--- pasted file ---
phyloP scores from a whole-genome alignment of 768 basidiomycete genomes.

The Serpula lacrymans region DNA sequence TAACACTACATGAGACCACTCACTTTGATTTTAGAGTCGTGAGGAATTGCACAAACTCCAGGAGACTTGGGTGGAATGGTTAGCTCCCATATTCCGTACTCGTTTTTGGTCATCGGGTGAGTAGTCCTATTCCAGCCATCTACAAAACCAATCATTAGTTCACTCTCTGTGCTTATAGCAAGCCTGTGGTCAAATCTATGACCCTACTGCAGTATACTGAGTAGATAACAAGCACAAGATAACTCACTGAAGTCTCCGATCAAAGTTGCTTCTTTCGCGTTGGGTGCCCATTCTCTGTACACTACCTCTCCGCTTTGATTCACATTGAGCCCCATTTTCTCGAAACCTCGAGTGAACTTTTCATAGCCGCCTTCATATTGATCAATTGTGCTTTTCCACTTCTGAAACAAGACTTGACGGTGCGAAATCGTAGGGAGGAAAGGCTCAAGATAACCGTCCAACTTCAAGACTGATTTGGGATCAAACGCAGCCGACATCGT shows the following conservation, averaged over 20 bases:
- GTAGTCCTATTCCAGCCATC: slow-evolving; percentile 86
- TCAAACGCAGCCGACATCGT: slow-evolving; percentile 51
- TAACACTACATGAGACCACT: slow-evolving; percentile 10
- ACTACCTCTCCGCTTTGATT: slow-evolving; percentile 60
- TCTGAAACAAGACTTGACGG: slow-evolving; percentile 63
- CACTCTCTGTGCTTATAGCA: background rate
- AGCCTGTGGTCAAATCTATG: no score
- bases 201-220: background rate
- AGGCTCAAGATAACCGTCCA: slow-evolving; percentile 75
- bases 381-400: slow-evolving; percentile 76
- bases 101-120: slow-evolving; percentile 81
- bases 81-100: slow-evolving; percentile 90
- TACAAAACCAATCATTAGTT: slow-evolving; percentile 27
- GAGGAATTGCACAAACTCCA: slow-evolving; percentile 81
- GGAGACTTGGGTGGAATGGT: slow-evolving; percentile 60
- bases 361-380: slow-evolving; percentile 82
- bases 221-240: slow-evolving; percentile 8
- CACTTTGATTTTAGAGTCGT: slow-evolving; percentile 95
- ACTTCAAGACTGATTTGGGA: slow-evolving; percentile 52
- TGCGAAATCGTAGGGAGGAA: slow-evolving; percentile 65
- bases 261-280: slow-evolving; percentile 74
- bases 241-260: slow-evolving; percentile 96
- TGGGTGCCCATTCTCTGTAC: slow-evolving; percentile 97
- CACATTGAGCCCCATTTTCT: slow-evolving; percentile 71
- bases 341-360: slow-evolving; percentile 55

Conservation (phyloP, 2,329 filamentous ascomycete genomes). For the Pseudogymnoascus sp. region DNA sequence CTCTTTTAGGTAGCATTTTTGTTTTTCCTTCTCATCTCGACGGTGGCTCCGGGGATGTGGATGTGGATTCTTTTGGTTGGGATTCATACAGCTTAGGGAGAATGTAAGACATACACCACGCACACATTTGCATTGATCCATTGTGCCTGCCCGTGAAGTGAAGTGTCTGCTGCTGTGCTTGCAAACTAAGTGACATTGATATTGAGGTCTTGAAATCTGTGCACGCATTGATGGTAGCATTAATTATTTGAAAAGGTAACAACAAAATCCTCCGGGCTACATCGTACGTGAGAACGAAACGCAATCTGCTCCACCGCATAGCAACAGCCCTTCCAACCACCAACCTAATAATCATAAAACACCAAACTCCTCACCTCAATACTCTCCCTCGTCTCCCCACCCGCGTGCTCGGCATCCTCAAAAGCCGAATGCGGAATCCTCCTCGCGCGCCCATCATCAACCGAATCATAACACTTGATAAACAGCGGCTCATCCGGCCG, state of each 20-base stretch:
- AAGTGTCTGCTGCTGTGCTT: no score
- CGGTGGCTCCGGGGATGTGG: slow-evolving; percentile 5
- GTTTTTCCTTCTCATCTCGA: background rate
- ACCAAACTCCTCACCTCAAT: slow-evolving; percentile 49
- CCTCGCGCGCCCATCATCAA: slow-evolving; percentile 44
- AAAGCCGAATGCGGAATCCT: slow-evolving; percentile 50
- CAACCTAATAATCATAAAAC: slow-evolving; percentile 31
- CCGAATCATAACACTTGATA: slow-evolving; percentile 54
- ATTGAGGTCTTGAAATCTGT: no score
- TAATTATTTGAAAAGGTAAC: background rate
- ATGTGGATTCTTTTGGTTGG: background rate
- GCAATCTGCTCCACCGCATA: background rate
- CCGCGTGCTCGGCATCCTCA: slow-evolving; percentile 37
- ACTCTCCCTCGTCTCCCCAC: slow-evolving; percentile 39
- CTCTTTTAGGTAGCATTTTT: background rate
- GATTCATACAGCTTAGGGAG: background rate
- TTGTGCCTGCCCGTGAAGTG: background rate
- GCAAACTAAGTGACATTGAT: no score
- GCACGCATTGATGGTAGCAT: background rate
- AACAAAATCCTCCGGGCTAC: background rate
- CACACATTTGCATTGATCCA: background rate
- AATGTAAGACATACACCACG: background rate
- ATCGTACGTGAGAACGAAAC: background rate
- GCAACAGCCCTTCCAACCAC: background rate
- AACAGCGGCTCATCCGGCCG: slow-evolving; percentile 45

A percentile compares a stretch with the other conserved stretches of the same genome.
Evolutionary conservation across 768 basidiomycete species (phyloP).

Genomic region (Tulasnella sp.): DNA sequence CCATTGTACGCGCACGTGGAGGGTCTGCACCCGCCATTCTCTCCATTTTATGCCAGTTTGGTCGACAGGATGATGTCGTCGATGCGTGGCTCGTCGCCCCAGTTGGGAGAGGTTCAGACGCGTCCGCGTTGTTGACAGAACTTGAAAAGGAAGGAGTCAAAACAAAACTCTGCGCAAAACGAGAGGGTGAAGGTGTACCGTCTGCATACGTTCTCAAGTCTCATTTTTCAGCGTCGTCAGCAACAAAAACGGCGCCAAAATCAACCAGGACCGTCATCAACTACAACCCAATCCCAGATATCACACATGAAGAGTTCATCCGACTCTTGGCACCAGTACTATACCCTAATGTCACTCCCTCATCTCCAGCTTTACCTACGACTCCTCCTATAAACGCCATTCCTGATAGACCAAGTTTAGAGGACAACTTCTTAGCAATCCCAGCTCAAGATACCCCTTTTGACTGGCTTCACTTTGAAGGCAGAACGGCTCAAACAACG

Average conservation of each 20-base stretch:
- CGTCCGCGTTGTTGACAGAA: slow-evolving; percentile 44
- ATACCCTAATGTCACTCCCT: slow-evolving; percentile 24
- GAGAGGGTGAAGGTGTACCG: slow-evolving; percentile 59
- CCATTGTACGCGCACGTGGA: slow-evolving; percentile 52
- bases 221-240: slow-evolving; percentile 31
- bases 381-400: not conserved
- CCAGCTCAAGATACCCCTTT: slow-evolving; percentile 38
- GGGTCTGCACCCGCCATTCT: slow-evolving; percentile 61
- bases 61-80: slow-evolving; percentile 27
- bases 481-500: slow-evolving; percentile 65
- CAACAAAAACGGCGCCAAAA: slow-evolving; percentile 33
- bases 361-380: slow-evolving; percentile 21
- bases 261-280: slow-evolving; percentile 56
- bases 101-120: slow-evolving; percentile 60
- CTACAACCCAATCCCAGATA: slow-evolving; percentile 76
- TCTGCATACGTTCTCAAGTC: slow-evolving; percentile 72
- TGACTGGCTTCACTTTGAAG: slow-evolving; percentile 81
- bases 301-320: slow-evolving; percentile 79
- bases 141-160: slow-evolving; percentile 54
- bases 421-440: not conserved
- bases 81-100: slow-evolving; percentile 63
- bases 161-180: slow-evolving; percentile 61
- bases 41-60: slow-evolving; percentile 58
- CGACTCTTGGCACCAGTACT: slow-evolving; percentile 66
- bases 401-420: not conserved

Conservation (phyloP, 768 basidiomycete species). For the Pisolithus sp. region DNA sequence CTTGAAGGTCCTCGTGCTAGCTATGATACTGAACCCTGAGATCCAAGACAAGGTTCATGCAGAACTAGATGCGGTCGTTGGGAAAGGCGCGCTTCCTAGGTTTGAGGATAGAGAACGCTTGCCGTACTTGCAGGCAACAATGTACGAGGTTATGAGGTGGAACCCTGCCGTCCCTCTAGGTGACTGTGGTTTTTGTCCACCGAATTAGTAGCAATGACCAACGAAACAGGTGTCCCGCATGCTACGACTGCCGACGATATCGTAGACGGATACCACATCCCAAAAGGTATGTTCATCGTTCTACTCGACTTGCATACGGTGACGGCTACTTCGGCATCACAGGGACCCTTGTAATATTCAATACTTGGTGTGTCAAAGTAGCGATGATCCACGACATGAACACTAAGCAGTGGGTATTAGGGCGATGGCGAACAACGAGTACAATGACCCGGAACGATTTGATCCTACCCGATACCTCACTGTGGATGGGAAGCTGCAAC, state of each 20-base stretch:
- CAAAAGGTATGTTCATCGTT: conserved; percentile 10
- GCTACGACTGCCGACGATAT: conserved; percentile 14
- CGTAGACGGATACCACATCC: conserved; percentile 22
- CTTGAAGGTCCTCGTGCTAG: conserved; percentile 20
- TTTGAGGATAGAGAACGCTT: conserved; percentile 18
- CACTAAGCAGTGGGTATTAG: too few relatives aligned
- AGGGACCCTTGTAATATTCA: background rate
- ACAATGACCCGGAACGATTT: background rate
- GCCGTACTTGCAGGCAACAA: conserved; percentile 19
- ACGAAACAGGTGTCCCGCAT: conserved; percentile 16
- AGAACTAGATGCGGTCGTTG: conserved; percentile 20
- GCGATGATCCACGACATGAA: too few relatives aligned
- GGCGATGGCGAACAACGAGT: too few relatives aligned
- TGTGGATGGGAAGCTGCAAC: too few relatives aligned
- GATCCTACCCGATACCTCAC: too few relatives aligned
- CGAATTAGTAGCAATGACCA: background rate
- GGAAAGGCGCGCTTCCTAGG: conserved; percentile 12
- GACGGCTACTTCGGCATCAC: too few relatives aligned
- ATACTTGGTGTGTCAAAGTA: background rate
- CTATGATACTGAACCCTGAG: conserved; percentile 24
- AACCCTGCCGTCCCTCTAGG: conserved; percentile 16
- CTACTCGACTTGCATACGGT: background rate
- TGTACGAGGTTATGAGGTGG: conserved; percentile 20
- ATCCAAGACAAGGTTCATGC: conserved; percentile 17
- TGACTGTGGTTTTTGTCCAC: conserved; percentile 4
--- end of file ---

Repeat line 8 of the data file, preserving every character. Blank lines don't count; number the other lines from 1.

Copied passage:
- CACTCTCTGTGCTTATAGCA: background rate